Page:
Responsible editor: Klaus F. Zimmermann
Description of the variables
The data is register-based with annual observations. Our definition of self-employment relies on two variables concerning employment status. The primary variable is a pure register-based variable and relates to the dominating employment status during the year, while the secondary variable is constructed on the basis of several other variables. We only use the secondary variable in cases where the primary variable is missing. If the secondary variable is also missing, we cannot determine the state of employment, which will therefore be missing. Furthermore, if a person is registered with employment other than self-employment, but receives public self-employment support, we treat him as self-employed.
Extended explanations regarding some explanatory variables
Entitlement to unemployment insurance benefits (UIB) requires membership of an unemployment insurance fund for more than 1 year and at least 26 weeks of employment within the last 3 years. However, different rules apply to, e.g., students and individuals on leave. Until 1993, the entitlement expired after 3 years, whereas after 1993, special circumstances (e.g., participation in a reemployment program) might justify UIB for up to 7 years. On the basis of these rules and using information from the unemployment registers, variables concerning eligibility are constructed. The first set of variables (‘UIB11’ and ‘UIB12’) describes whether the individual is entitled to UIB. The first variable (‘UIB11‘) describes whether the current year is the first year of entitlement, while the second variable (‘UIB12‘) describes whether the individual has been entitled for more than 1 year. The variables ‘UIB11’ and ‘UIB12’ are mutually exclusive. The second set of variables (‘UIB21’, ‘UIB22’, and ‘UIB23’) describes whether entitlement to UIB has expired or never existed. The first variable (‘UIB21‘) describes whether the entitlement expires within the current year (conditional on being entitled within the current year), while the second variable (‘UIB22‘) describes whether it expired within the last 3 years excluding the current year. The last variable (‘UIB23‘) describes whether the entitlement expired more than 3 years ago or never prevailed. The variables ‘UIB21’, ‘UIB22’, and ‘UIB23’ are mutually exclusive.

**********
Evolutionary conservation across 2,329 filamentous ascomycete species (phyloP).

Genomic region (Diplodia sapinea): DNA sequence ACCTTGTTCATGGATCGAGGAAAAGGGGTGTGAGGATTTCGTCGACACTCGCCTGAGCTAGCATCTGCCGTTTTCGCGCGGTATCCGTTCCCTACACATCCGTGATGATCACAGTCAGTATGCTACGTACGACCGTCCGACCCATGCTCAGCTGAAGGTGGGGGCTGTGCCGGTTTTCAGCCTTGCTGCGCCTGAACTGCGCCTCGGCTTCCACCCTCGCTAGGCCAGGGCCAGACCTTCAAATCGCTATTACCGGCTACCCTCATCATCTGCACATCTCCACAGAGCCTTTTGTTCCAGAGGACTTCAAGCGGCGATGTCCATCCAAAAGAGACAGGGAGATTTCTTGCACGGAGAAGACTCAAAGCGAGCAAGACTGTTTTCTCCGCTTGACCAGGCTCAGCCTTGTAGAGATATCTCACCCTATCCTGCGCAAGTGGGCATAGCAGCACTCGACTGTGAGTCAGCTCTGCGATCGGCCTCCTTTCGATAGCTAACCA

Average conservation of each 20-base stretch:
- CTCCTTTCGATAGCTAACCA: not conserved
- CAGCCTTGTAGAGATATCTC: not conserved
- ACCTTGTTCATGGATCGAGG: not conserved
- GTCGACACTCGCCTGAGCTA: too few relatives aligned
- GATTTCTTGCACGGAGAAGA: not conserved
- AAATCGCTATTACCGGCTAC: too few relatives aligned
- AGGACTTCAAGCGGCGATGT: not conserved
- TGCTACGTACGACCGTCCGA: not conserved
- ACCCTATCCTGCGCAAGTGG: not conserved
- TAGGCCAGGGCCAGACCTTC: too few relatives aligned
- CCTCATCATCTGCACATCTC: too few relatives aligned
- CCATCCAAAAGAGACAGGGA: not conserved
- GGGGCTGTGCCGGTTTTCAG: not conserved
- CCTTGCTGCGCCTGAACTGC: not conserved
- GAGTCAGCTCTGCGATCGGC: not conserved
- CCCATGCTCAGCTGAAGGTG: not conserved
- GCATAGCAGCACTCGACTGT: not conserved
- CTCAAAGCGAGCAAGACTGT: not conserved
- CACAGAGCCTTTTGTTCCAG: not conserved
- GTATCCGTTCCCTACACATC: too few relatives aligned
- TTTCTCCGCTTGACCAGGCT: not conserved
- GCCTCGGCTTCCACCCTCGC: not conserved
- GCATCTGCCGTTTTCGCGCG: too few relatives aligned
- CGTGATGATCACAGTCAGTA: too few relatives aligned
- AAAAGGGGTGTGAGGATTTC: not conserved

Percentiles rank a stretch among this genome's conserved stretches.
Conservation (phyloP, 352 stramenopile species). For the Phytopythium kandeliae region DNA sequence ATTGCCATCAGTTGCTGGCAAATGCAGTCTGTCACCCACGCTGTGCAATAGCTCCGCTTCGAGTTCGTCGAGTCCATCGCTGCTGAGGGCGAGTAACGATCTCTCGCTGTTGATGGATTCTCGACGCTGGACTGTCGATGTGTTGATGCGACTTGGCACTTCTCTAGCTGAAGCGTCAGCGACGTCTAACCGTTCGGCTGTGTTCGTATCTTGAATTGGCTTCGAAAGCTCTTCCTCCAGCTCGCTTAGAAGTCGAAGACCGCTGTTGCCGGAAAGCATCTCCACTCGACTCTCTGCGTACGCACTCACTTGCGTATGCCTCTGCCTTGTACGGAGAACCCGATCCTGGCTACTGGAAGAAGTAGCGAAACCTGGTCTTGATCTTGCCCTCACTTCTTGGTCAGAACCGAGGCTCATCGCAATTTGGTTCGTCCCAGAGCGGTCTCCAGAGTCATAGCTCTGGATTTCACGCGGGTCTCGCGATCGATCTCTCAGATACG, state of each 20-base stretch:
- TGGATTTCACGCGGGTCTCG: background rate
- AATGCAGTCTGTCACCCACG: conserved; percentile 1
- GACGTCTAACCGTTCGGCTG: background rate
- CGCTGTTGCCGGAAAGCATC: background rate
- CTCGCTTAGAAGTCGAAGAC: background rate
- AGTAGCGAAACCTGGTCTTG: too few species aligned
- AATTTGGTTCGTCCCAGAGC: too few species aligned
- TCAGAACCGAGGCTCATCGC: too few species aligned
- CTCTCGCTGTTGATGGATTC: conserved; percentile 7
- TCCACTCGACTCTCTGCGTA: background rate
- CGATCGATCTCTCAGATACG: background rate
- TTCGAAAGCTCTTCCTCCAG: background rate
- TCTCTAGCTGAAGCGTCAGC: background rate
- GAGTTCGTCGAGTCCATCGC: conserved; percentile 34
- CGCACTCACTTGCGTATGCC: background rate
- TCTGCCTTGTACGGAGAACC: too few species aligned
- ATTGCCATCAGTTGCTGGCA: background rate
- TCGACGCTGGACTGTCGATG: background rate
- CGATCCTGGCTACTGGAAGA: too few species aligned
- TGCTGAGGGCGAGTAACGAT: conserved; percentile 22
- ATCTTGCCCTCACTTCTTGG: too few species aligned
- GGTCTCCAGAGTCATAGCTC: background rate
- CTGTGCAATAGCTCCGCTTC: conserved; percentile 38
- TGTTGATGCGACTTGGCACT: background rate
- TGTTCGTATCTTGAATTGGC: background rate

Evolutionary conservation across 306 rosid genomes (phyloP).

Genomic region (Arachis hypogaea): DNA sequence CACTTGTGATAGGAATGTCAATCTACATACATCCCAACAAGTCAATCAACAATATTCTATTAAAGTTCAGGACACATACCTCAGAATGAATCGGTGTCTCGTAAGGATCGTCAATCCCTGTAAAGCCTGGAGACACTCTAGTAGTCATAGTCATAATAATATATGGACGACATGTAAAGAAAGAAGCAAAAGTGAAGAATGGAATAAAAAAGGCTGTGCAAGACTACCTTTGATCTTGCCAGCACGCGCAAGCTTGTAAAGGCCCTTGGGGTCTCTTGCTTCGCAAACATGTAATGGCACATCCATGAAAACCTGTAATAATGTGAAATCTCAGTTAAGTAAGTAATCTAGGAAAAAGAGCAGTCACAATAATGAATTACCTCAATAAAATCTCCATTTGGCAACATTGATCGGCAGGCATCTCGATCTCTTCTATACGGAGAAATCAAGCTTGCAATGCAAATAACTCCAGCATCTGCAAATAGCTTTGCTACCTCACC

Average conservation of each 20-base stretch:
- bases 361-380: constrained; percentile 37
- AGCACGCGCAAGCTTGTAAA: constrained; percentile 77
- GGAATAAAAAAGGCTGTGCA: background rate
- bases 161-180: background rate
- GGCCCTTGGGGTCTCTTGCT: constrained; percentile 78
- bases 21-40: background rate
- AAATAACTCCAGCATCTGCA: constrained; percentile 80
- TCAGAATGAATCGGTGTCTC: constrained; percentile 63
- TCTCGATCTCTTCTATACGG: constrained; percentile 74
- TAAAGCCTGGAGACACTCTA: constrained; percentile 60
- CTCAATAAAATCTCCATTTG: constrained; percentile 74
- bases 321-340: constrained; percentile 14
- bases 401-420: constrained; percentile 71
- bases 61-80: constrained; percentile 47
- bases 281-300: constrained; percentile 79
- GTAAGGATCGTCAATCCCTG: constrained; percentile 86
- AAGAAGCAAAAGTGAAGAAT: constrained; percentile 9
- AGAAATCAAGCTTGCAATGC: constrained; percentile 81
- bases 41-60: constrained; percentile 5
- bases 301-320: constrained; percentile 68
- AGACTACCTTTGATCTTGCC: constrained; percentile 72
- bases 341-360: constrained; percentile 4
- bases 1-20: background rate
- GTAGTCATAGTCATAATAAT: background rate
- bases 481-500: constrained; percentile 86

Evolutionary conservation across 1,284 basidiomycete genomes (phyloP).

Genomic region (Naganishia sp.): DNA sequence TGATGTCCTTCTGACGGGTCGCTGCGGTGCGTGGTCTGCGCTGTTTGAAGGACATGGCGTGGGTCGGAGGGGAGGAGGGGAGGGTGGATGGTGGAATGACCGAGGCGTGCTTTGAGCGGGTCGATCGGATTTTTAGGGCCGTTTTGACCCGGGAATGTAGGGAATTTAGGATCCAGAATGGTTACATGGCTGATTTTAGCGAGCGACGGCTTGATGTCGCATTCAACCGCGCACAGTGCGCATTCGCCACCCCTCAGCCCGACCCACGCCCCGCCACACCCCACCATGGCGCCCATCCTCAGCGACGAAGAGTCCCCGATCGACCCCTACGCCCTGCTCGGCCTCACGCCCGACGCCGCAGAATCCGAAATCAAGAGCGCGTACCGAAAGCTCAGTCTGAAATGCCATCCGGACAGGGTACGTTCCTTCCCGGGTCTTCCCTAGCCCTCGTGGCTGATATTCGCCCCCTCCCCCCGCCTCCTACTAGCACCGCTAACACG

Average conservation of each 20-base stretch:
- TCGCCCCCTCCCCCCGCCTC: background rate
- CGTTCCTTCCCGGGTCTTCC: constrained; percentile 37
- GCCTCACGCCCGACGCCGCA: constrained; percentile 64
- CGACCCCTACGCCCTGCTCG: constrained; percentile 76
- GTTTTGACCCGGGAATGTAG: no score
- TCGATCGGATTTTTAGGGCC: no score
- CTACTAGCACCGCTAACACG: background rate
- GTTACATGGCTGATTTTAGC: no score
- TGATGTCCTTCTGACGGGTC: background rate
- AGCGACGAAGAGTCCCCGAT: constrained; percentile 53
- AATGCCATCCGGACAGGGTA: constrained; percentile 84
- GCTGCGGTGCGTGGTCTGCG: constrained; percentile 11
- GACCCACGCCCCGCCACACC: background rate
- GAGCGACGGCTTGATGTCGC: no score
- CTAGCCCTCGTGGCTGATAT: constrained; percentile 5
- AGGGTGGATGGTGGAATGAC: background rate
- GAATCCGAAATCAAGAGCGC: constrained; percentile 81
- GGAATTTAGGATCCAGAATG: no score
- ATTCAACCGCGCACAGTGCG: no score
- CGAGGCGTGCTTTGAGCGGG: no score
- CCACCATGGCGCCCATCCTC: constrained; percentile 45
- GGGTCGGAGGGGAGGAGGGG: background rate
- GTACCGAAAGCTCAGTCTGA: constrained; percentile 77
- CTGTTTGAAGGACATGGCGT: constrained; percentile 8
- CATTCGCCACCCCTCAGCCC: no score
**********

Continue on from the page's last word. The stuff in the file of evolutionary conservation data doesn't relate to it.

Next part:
During the period of consideration, different rules for public self-employment support (PSS) prevailed. Entitlement presumes UIB entitlement plus at least 5 months of unemployment within the last 8 months. The PSS expires after approximately 3 years or if the labor market status changes. Along with the rules for entitlement, the rules for expiration have changed during our sample period. The first set of variables (‘PSS11’ and ‘PSS12’) describes whether the individuals are entitled to PSS. The first variable (‘PSS11‘) describes whether the individual is entitled to PPS and whether the current year is the first year of the entitlement, while the second variable (‘PSS12‘) describes whether the individual is entitled to PPS and has been entitled for more than 1 year. The variables ‘PSS11’ and ‘PSS12’ are mutually exclusive. The second set of variables (‘PSS21’ and ‘PSS22’) describes whether entitlement to PSS has expired. The first variable (‘PSS21’) describes whether the entitlement expires within the current year (conditional on being entitled within the current year), while the second variable (‘PSS22’) describes whether the entitlement expired more than 1 year ago or never existed. The variables ‘PSS21’ and ‘PSS22’ are mutually exclusive.
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Blume, K., Ejrnæs, M., Nielsen, H.S. et al. Labor market transitions of immigrants with emphasis on marginalization and self-employment. J Popul Econ 22, 881–908 (2009). https://doi.org/10.1007/s00148-008-0191-x
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- Panel data